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“I’m fine, I’m fine,” fired schools chancellor told the reporters gathered outside of her Park Ave. apartment yesterday, hours after the announcement of her departure from the post after just about 100 controversial days. “It’s been a privilege to serve the city of New York and the mayor for three months,” she said. “I have loved the principals, the teachers and the kids,” she added, officially. Later she added, “And I went out and bought a new pair of running shoes today, so I’m off.” And as quick as she came, she was gone.
But Black, who was an accomplished magazine executive before moving into the education sector, needs a new job now, leaving plenty of space for speculation. In his media column this morning, Keith Kelly writes that “two landing spots — both vacant — have been mentioned,” listing both the Time Inc. CEO job, recently vacated by Jack Griffin, and the NPR top spot, which Vivian Schiller left after a handful of scandals, topped off by the secret video sting perpetrated by James O’Keefe.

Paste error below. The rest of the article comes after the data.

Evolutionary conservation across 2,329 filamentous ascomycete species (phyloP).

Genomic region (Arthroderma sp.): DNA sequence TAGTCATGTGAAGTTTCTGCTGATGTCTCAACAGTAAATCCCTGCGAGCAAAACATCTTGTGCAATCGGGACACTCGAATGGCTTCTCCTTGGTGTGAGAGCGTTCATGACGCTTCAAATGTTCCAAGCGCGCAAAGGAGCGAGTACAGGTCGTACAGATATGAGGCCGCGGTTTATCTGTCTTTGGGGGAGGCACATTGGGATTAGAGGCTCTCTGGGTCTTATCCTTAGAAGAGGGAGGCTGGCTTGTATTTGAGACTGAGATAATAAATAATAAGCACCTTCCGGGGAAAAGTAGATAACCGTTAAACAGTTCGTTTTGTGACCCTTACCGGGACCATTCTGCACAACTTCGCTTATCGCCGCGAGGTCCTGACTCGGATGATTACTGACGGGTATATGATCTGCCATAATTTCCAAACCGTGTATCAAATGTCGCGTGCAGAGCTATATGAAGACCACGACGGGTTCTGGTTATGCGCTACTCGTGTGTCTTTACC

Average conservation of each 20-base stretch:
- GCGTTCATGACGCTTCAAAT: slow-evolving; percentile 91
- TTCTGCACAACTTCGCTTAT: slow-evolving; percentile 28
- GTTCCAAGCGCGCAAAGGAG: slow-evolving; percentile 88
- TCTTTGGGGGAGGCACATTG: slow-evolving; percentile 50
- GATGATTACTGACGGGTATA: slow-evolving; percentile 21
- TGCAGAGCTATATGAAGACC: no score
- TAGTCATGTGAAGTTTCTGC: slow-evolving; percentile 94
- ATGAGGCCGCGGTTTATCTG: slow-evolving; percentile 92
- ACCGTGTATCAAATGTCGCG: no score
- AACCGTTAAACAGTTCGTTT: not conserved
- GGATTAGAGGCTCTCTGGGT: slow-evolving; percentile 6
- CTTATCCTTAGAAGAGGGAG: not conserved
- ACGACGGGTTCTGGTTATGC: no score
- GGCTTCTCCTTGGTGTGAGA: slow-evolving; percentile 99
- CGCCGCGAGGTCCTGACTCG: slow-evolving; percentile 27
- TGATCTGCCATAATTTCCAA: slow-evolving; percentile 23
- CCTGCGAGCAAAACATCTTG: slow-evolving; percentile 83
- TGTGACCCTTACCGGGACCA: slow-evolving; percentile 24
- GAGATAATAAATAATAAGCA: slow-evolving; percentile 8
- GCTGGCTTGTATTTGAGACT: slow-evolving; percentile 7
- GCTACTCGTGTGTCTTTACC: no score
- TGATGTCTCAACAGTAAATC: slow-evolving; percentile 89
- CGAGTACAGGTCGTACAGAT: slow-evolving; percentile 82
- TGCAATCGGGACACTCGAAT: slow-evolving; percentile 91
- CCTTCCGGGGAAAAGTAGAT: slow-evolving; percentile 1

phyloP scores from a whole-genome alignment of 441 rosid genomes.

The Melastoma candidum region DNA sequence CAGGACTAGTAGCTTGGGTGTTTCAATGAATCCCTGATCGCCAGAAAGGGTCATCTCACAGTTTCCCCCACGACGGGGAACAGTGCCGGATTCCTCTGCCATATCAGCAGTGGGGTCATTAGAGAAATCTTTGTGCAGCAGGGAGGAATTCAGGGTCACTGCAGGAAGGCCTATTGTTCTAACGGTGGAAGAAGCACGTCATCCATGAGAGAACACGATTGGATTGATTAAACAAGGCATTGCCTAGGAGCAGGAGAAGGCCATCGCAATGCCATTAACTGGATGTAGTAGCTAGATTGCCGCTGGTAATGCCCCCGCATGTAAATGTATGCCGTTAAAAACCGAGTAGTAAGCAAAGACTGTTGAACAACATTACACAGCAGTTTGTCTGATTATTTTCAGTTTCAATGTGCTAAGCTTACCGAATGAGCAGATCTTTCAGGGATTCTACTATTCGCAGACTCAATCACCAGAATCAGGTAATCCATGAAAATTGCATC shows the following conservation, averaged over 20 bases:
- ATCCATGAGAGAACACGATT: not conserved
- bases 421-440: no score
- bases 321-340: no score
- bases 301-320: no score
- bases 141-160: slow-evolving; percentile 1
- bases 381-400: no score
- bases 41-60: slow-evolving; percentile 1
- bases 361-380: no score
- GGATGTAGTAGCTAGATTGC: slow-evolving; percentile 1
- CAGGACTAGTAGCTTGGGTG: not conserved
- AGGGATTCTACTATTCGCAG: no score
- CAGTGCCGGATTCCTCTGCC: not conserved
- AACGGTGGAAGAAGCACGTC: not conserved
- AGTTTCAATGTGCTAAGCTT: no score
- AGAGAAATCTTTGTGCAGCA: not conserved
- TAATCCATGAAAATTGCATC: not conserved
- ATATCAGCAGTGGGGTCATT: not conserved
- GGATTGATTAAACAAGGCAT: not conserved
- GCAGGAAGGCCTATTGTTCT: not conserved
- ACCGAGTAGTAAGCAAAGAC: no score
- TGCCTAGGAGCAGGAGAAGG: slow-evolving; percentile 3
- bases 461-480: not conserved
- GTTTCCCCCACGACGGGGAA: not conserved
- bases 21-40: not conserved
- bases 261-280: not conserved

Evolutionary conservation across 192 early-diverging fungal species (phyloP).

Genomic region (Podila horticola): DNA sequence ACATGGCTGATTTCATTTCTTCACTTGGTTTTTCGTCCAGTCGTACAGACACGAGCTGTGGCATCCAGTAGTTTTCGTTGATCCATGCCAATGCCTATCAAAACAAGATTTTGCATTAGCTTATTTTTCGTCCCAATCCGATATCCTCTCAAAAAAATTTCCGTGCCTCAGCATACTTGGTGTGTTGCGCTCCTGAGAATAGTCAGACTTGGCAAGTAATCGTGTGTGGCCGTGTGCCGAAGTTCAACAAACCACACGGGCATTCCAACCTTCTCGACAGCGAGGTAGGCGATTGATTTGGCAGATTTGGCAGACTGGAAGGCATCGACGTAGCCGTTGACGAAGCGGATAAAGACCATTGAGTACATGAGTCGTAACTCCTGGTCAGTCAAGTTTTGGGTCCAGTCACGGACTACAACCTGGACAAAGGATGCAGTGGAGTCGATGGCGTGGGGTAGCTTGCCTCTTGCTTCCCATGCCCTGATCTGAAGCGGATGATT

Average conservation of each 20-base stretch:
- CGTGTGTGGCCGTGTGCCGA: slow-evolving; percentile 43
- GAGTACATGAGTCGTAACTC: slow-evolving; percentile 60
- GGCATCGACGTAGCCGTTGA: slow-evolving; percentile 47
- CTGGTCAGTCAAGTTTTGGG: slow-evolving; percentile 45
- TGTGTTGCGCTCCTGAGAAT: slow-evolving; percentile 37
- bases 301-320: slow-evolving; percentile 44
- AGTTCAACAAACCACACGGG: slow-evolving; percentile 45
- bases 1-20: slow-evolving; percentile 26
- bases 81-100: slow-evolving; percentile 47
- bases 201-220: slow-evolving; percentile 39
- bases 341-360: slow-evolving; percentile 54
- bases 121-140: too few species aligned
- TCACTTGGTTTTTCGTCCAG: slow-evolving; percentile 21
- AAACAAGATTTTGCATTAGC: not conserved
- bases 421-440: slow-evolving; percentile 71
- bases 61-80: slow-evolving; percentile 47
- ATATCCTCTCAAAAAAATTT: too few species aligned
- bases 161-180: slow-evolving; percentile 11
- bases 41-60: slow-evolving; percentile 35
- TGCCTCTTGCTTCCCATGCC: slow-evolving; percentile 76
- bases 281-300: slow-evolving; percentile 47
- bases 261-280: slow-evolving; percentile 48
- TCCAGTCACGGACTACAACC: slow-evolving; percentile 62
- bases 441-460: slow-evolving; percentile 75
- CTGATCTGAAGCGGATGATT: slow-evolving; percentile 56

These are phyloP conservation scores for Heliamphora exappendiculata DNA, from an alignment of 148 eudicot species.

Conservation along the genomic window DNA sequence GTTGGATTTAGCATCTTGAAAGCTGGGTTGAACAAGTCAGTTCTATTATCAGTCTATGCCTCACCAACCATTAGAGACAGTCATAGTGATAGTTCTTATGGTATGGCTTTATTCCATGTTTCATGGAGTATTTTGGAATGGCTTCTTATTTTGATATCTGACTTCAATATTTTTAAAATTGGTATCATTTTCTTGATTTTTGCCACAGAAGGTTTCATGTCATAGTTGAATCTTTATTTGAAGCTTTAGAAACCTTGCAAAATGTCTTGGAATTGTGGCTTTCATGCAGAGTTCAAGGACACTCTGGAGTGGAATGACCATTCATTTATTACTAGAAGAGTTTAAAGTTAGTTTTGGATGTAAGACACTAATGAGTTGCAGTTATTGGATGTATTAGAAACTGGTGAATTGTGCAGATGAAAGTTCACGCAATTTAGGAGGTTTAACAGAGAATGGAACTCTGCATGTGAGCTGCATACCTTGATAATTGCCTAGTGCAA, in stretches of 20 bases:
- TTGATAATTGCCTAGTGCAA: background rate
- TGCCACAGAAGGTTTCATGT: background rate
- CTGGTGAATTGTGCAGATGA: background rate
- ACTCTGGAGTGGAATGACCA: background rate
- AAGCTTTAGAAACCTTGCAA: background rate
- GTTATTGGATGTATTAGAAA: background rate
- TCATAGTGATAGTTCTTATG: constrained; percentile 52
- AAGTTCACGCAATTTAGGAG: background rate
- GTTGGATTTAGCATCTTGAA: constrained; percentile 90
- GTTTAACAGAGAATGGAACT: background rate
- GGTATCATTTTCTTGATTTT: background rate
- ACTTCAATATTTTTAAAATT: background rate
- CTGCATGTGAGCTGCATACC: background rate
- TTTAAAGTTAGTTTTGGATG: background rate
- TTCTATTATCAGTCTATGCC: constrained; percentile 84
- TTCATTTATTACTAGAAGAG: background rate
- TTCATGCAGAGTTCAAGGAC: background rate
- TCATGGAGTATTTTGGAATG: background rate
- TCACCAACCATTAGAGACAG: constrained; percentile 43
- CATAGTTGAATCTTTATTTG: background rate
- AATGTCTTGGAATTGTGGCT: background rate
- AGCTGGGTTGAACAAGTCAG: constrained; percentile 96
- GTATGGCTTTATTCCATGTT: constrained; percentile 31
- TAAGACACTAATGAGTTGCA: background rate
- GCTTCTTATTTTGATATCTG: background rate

Schiller might have been able to weather the storm at NPR if not for the wavering of those around her, despite her initial unpopularity after the last scandal. Black, not exactly inspiring a rousing defense from her own latest cohort of coworkers, and practically walking around with a target on her head at this point, might not be the best next step for NPR, based solely on personal drama.